ATLANTA – A majority of oromandibular dystonia patients treated with botulinum toxin injections reported improvement in symptoms in the largest cohort of patients to date.
Improvements in the range of 50%-100% occurred in 78% of oromandibular dystonia (OMD) patients who received botulinum toxin injections in the retrospective, multicenter analysis, which was presented by, at the annual meeting of the American Neurological Association.
In an effort to better describe the clinical characteristics of patients with OMD, Dr. Scorr, a movement disorders specialist at Emory University, Atlanta, and her colleagues analyzed data collected from 164 OMD patients enrolled at 26 international sites in theand 37 additional patients who were evaluated at the Emory University within the last year. Subjects enrolled at Dystonia Coalition centers underwent evaluation by a movement disorders specialist to determine distribution of dystonia, areas affected, and severity as measured by the Global Dystonia Rating Scale. A subgroup of patients also completed the SF 36-item Health Survey, the Beck Depression Scale, and the Liebowitz social anxiety scale. Meanwhile, the charts of patients seen at Emory underwent review for data on clinical characteristics, treatment type, botulinum toxin doses, and response.
Among all 201 patients, the average age of onset was 54 years and 65% were female. About 45% were determined to have focal dystonia, 36% had segmental dystonia, and 19% had generalized dystonia. Among a cohort of 47 patients evaluated in thebiorepository, the researchers observed significantly increased social anxiety and impaired quality of life on the Liebowitz social anxiety scale and the SF-36 Health Survey.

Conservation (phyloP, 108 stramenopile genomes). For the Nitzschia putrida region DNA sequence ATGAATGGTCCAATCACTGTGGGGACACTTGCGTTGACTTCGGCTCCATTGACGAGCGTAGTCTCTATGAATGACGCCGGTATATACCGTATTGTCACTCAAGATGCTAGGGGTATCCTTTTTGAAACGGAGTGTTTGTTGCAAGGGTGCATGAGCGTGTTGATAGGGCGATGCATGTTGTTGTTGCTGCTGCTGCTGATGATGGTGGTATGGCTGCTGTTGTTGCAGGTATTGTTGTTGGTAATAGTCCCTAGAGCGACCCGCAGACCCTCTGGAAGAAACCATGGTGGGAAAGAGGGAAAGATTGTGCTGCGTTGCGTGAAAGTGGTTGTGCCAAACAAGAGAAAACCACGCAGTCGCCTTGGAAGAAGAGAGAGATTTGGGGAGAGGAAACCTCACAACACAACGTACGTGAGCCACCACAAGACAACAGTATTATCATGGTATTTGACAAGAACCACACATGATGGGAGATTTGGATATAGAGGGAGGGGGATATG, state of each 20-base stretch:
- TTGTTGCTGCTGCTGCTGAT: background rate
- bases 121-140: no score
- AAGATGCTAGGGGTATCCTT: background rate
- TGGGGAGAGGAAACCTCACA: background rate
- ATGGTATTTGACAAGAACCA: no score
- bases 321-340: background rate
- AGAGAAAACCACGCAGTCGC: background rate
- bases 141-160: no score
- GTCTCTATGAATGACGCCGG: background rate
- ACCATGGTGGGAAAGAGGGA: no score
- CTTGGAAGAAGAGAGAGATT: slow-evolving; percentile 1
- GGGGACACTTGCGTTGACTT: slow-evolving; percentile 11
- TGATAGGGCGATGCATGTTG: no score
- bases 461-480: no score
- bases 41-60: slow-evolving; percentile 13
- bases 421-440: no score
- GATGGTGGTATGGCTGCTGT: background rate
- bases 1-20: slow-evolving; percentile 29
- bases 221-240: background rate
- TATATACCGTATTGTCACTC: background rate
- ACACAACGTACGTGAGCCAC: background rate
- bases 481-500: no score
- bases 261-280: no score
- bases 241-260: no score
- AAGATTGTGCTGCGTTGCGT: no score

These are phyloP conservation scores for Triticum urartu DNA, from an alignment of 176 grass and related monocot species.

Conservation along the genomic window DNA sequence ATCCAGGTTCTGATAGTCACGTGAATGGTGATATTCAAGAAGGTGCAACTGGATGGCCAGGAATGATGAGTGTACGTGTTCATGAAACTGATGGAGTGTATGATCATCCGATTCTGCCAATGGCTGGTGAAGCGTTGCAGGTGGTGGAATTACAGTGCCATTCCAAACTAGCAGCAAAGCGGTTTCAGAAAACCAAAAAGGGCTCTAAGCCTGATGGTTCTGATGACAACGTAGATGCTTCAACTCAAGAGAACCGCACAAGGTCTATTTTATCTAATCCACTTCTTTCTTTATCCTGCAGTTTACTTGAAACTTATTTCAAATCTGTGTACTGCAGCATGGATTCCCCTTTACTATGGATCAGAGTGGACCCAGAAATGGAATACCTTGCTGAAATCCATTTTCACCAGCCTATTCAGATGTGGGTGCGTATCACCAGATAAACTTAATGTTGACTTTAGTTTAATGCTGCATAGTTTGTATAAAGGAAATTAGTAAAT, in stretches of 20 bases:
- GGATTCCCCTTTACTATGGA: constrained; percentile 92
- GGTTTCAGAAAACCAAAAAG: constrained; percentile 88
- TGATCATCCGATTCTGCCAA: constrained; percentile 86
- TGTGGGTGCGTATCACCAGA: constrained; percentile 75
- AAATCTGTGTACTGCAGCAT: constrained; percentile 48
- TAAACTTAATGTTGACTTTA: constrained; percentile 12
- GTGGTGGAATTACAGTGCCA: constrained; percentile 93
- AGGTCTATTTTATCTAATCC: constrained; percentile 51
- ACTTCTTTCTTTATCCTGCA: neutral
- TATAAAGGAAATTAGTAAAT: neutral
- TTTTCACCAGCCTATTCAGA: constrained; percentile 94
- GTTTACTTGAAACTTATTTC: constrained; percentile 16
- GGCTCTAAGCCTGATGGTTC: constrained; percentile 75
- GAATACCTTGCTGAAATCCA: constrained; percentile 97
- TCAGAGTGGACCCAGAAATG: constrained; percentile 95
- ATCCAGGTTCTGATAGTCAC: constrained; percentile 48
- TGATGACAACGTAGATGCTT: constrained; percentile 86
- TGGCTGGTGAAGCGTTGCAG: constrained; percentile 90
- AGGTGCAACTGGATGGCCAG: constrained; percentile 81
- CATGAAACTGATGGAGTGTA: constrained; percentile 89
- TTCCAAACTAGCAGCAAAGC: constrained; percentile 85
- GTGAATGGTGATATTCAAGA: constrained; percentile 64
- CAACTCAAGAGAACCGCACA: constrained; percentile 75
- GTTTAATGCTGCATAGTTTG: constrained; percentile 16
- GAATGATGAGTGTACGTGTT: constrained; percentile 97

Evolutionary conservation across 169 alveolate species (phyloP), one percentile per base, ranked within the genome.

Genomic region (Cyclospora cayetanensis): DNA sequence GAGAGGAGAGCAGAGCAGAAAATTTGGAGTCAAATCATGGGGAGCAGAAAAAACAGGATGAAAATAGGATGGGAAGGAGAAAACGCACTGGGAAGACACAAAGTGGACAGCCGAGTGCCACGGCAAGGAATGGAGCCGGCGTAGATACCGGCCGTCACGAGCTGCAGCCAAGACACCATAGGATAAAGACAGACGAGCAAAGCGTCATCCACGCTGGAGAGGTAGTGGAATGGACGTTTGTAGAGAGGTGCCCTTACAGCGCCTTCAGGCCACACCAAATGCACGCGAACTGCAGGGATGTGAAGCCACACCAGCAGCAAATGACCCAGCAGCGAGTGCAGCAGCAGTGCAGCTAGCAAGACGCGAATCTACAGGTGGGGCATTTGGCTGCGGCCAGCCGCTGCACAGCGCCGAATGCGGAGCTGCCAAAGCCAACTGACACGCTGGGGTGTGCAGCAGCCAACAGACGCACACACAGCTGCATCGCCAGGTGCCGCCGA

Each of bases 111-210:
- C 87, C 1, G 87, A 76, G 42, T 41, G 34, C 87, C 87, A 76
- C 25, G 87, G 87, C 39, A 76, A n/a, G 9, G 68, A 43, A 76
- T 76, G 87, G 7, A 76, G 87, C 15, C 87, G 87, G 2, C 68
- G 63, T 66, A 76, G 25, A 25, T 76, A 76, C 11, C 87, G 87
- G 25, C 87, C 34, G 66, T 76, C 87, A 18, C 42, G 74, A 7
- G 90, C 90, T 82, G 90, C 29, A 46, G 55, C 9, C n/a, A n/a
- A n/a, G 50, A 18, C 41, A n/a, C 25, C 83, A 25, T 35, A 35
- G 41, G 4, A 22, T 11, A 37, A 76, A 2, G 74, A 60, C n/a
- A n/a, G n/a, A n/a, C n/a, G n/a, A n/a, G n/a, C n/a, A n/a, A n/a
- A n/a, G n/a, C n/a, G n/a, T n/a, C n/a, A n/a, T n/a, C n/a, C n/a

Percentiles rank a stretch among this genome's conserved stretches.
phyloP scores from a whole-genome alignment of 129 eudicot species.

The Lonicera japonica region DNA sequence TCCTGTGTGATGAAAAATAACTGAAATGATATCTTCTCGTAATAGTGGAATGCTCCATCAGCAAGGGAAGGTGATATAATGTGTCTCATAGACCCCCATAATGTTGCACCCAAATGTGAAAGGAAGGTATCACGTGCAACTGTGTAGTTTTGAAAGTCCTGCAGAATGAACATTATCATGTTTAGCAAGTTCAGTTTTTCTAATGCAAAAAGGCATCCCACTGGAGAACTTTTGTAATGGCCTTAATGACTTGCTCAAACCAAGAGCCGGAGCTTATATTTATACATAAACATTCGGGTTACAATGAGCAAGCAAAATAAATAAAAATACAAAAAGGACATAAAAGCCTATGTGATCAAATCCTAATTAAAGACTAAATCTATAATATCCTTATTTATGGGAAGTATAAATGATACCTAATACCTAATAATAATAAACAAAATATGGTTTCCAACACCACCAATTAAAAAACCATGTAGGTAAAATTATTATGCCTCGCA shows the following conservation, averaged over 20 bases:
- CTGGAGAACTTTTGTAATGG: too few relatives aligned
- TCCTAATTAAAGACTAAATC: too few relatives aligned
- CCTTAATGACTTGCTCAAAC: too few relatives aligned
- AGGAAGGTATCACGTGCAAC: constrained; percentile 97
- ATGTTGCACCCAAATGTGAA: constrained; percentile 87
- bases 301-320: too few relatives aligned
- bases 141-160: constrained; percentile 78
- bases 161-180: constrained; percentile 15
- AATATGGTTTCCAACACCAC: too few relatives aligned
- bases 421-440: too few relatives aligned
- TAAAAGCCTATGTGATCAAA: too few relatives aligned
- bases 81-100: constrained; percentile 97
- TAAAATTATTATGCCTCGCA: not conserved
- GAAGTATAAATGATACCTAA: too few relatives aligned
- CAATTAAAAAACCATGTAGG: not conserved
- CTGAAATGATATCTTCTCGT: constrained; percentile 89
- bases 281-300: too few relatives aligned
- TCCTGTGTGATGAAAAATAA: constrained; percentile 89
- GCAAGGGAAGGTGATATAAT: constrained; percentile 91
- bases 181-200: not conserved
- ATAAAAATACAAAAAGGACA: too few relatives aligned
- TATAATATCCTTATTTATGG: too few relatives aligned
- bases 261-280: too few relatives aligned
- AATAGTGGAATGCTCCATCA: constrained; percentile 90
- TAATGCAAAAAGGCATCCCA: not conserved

Of the 37 Emory patients, 31 (84%) received botulinum toxin injections. Of these, 39% reported symptom improvement that ranged from 75%-100% while 39% reported symptom improvement that ranged from 50%-74%. Only 13% had a minimal response, defined as improvement that ranged from 1%-24%.
“Oromandibular dystonia is particularly disabling,” Dr. Scorr said. “There have been a few reports in the literature that say it does not respond to botulinum toxin injections. But in our retrospective review, the majority of patients not only have a response, but a response that’s greater than 50% improvement, which is significant.” She acknowledged that the study’s retrospective design is a limitation. “I think we need more prospective studies, specifically on response to treatment with botulinum toxin,” she said.
The study was funded in part by the. Dr. Scorr reported having no financial disclosures.
SOURCE: Scorr L et al. Ann Neurol. 2018;84[S22]:S90,.